Here are links to some of the books and websites mentioned in the episode:

Transcript

A full transcript of this episode is available here: Episode 53 transcript

Listen to This Episode

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Comments

  1. Great podcast! I will have to read the book. It is a very good Critical Theory/Semiotic/Deconstructionist investigation of astrology and quite thought provoking. Maybe I missed it but I never heard an actual definition of “divination”. It seems like a similar review and critique of the foundations of modern thought and scientific theory would be equally informative on the status of astrology.

    • My thought exactly – I kept hoping divination was going to be defined. What a brilliant interview – it has has answered so much for me – put to rest my own wondering. Oddly, it is comforting to hear that we do not know exactly how astrology works, and that that is OK -(it’s not just me that does not have all the answers!). I thank this work as it encourages astrologers to not give up because of the inability to explain the mechanics etc. I find it extremely liberating to hear Mr. Cornelius affirm that it is okay not to have to be sure of why the process works. I also found it very illuminating to not only question causality but also synchronicity. LOVE the analogy of it being a craft – that the end product is just as valid whether we know all the whys or not. Can’t wait to read the book. Thank you for bringing such a great mind and conversaton to the public in this forum.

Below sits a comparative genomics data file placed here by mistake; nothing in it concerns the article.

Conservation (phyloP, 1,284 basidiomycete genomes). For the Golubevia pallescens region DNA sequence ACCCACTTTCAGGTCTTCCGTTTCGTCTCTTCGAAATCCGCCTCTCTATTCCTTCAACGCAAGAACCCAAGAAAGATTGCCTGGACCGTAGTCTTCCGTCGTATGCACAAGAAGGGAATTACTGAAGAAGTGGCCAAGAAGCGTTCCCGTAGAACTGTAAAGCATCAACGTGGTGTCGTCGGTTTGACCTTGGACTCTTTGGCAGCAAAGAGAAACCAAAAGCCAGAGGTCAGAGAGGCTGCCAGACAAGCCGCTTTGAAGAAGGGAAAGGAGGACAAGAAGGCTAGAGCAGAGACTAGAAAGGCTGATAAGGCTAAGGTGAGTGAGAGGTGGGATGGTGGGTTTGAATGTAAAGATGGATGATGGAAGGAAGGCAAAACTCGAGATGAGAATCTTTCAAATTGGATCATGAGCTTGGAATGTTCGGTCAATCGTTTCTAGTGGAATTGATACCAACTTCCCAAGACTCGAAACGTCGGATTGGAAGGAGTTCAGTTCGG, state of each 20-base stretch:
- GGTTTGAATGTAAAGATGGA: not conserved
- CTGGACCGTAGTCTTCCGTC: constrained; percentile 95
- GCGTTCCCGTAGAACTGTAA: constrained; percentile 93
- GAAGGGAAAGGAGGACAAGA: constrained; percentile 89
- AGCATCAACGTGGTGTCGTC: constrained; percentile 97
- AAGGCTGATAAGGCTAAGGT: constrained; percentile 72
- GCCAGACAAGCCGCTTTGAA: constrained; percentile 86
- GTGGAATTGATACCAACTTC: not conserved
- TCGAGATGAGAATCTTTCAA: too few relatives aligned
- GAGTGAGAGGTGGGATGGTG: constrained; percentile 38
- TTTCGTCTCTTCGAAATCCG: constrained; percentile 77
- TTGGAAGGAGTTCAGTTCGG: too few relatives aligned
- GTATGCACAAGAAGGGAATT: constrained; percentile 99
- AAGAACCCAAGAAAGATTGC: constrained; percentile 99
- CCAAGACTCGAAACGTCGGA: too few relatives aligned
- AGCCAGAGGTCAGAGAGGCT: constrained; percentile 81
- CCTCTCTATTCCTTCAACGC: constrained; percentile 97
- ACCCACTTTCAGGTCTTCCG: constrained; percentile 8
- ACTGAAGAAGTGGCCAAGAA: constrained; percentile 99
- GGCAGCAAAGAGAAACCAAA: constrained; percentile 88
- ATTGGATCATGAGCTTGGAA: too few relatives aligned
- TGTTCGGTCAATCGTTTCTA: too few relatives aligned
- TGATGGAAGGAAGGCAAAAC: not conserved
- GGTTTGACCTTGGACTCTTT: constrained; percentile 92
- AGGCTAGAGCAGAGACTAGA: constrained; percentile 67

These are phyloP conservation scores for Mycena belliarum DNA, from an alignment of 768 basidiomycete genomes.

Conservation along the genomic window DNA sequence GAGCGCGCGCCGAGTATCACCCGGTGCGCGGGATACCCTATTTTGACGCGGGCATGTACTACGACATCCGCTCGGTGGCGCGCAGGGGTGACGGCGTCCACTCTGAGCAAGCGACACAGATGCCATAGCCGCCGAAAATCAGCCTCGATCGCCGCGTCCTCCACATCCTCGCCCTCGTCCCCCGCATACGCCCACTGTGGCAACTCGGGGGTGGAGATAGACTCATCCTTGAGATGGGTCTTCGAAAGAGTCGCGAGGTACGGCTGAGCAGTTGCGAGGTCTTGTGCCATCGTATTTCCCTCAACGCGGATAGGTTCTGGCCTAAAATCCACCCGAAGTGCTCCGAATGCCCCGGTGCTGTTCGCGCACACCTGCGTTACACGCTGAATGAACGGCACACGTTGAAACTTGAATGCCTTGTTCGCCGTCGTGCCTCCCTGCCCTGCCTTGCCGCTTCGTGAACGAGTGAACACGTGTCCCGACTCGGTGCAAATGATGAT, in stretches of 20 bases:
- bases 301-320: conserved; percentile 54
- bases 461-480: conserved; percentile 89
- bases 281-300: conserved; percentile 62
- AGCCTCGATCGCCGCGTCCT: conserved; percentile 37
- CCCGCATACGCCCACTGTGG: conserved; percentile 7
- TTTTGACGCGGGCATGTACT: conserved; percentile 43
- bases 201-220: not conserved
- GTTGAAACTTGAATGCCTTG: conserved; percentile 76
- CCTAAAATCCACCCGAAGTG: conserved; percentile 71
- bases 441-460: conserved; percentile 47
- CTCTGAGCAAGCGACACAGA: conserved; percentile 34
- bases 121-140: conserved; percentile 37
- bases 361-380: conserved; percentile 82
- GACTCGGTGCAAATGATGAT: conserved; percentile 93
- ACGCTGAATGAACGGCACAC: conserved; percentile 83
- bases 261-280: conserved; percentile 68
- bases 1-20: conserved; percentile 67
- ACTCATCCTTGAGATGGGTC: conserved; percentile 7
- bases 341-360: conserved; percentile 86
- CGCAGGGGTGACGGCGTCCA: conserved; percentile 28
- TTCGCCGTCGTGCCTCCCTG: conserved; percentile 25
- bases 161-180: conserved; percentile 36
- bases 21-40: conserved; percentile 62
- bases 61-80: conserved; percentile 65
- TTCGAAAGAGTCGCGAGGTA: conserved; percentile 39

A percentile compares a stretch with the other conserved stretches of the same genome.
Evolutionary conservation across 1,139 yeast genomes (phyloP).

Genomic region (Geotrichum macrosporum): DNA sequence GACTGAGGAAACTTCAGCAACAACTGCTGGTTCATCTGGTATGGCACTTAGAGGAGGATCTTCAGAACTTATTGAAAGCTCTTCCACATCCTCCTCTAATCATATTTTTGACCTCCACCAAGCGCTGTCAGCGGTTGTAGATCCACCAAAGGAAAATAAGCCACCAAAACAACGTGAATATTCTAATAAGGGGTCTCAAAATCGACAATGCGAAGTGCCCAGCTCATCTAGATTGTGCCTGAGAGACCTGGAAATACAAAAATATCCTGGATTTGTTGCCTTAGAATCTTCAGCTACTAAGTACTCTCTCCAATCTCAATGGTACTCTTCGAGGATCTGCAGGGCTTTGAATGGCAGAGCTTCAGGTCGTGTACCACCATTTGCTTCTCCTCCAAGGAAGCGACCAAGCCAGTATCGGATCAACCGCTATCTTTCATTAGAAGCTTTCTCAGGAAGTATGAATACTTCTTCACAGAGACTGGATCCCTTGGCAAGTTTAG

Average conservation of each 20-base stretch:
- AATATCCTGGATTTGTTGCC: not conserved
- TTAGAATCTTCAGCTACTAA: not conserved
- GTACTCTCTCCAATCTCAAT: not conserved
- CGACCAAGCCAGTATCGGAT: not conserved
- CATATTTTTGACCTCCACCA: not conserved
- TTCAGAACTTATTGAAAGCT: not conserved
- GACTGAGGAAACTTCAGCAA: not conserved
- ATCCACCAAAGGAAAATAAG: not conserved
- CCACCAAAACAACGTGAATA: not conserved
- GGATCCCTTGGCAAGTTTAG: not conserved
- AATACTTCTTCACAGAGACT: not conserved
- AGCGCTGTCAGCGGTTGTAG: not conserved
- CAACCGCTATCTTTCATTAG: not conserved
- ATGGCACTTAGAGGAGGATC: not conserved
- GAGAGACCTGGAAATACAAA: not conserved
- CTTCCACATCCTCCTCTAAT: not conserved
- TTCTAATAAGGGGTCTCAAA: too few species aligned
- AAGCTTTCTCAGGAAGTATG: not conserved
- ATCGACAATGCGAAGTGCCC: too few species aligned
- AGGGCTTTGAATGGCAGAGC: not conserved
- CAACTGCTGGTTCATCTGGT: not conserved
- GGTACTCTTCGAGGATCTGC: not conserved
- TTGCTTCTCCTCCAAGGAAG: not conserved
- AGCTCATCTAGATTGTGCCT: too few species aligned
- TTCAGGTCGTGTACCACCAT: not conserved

2. Stephen Ambrosich says:

    That was a good one…I appreciated very much listening to Geoffrey articulate perspectives that I would be slow putting into persuasive words. Now I will have to follow up with his book and web site. Yes, there is a distinct underlying meta-physic in the personal/transpersonal symbolism of the narrative story of astrology. Everyone enjoys the daily grooming with a mirror, regardless of the frame of the mirror. I remain convinced that astrology facilitates the conscious fusing of body/mind/soul to spirit. I like de Chardin’s teleology in its spiral acceleration, yet it was most likely that Pierre did not reflect or contemplate the divining mirror of his own natal chart.

  3. Brilliant interview. Geoffrey is very gifted in articulating his views. It gave me a lot to think about.